Perhaps Deaglán de Bréadún cannot write completely as he pleases in his Irish Times column, ‘Synger’ – An Irishman’s Diary on Synge Street CBS in the Sixties* or perhaps he’s unaware that the Department of education had rules. Nevertheless it should be pointed out that the column reinforces a mistaken view of what was permitted in Irish schools by way of beating children. If it is said without qualification that corporal punishment was permitted in schools, the statement is so lacking as to be a virtual lie but it is a lie which protects very many brutish retired teachers and perhaps some that are still working.

The truth is that while beating a child was permissible, the Department of Education had explicitly circumscribed that permission by a set of rules which – if obeyed – would have protected children from almost all of the beatings.

In other words, the majority of these teachers were in breach of their employer’s rules and were committing criminal assaults to satisfy their own perverse ends. It is quite simply not the case that in harsh times they were doing what was permitted or what was usual in society generally. Let’s be clear: what they did was explicitly forbidden.

Prepare to be surprised. The following are rules of the Irish Dept. of Education:

Corporal punishment should be administered only for grave transgression.”

In no circumstances should corporal punishment be administered for mere failure at lessons.”

No teacher should carry about a cane or other instrument of punishment.”

Teachers should keep a copy of these rules and regulations suspended in their schoolrooms in a conspicuous place.”

The pretence that it was otherwise is an instance within the shabby practice adopted in Ireland when dealing with child abuse. The practice is to avoid personal responsibility so that the state or the culture at the time can be blamed. The state may pay damages, the Taoiseach may apologise. However, not only will the guilty never be brought to account but their ill-gotten pensions will be paid.

It is not certain that it needs to be so. There was a time when it was believed that a pension was personal property beyond the reach of the state and the only course when dealing with an ill-gotten pension was the possibility of considering it a criminal asset. Since austerity it is clear that pensions are not untouchable.

Like those still alive who committed greater crimes in residential schools and Magdalene laundries, and who rigged illegal adoptions, it is completely unacceptable that guilty national and secondary teachers should be permitted to live blamelessly on comfortable pensions.

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* http://www.irishtimes.com/opinion/synger-an-irishman-s-diary-on-synge-street-cbs-in-the-sixties-1.2767159

 

We all love a redemption tale and Gerry Moriarty worked to give us just that in the story of Laurence McKeown (Irish Times, Weekend, August 13 and 14, 2016) The title reflected the project, “From gun to pen: An IRA man’s story”.* What followed was a whitewash.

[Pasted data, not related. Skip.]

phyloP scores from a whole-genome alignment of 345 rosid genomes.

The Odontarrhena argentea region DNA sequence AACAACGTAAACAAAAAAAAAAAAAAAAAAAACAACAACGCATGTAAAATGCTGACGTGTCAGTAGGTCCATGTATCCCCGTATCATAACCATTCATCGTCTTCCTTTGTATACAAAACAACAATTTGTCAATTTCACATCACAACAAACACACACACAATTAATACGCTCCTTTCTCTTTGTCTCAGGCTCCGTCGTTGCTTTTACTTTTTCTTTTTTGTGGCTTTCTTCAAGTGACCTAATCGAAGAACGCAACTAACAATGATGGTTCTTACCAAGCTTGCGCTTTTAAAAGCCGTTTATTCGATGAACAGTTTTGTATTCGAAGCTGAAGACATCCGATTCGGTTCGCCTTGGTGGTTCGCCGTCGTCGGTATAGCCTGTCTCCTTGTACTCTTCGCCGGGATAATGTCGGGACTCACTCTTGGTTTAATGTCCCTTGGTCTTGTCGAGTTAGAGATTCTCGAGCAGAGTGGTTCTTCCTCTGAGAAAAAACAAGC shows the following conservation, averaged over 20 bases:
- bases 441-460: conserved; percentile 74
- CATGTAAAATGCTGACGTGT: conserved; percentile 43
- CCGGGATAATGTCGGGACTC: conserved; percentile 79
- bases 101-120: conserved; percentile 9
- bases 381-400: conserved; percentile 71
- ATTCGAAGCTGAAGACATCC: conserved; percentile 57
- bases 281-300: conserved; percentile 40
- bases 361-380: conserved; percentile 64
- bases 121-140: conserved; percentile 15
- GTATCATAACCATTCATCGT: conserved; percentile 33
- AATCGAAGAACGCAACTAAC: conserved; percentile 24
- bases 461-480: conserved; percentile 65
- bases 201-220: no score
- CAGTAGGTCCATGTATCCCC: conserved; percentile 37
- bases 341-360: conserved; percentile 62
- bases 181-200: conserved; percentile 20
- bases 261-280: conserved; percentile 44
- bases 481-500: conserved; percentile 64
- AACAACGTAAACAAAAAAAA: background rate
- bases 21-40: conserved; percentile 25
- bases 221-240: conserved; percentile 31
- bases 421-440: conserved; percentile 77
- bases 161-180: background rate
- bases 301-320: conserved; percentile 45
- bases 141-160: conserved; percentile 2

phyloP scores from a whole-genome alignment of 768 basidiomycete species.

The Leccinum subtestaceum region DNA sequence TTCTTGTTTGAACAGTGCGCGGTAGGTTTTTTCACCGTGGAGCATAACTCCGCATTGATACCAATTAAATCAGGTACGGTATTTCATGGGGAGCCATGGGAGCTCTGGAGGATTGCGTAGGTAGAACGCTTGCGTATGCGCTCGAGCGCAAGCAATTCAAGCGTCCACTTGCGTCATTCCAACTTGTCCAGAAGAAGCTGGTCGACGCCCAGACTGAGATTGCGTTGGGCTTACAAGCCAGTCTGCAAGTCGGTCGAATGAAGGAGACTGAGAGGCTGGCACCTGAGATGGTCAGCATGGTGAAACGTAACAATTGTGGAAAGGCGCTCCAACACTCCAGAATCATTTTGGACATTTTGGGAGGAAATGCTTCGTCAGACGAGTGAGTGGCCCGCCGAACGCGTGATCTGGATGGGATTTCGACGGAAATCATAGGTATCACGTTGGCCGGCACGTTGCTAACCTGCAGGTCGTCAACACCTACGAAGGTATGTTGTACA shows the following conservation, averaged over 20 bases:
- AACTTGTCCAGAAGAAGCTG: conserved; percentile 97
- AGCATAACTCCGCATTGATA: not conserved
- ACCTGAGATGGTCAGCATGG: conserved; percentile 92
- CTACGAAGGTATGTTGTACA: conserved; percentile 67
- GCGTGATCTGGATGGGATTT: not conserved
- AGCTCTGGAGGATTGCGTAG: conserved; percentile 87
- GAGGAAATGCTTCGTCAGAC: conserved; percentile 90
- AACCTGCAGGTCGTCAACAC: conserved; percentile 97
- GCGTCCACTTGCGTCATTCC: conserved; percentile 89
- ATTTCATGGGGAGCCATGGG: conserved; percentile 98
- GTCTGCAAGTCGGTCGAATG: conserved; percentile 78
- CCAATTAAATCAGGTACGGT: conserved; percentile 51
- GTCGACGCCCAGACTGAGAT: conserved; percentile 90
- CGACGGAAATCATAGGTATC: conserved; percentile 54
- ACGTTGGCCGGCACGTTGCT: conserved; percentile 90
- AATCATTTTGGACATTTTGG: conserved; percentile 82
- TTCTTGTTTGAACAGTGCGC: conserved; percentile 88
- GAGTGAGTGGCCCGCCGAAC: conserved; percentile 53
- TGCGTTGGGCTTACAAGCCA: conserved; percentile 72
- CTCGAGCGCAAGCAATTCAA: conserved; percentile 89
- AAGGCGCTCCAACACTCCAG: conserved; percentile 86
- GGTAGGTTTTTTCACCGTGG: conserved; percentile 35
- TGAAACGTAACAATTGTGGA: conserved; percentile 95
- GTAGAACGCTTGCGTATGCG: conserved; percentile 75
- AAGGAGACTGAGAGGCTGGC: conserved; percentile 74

There is no doubt that Laurence McKeown suffered and had the strength to turn his life around. He was sentenced to life imprisonment for attempted murder; he had fired on a police Land Rover whose occupants returned fire. He also admitted to involvement in bomb attacks. Gerry Moriarty did not explore the bomb attacks but went on to tell of the horror of the blanket protest, a near-death hunger strike and the process of redemption by way of an Open University Degree, release under the terms of the Good Friday Agreement, a Ph.D. from QUB and on to becoming a successful playwright. Researching a play, Laurence McKeown had dinner with a police officer who spoke of shovelling body parts into bags. At this point in the story Gerry Moriarty again evades the question of bombs.

You see, the bombs and body parts are the essential truth. The whitewash is the myth of a struggle against armed opponents in which unfortunately civilians occasionally died. The truth is that while armed opponents were sometimes attacked, the preferred targets were civilians; the “armed struggle” was a long, long succession of crimes against humanity. It may be possible for a person involved in, facilitating or supporting crimes against humanity to seek redemption but it’s not likely and it certainly shouldn’t be a facile process.

It is right that people should attend and discuss the plays of Laurence McKeown but no one with a shred of decency should socialise with him and no journalist with the smallest commitment to truth should so trivialise crimes against humanity as to let them pass without comment in a redemption tale.

Bluntly, when civilians are targeted, it is a crime against humanity. When a story concerns crimes against humanity, they must become the story. Anything less reveals a perverse sense of priority.

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* http://www.irishtimes.com/life-and-style/people/a-former-ira-gunman-and-hunger-striker-tells-his-story-1.2754240

 “A specially commissioned Irish Times poll in 2014 revealed most people had no idea the bulk of government spending went on social welfare payments, including pensions, and public service pay. Most people believed politicians’ pay accounted for more spending than either of these items.” – http://www.irishtimes.com/opinion/stephen-collins-ireland-not-immune-to-virus-that-spawned-donald-trump-s-success-1.2747037

The media, according to the author of the article, Stephen Collins, must take some responsibility for this ignorance. He’s wrong. For once the media cannot be responsible. Ignorance – no, let’s be blunt, monumental stupidity – on this scale wasn’t caused by media. The survey result suggests a spectacular and basic failure in the Irish education system.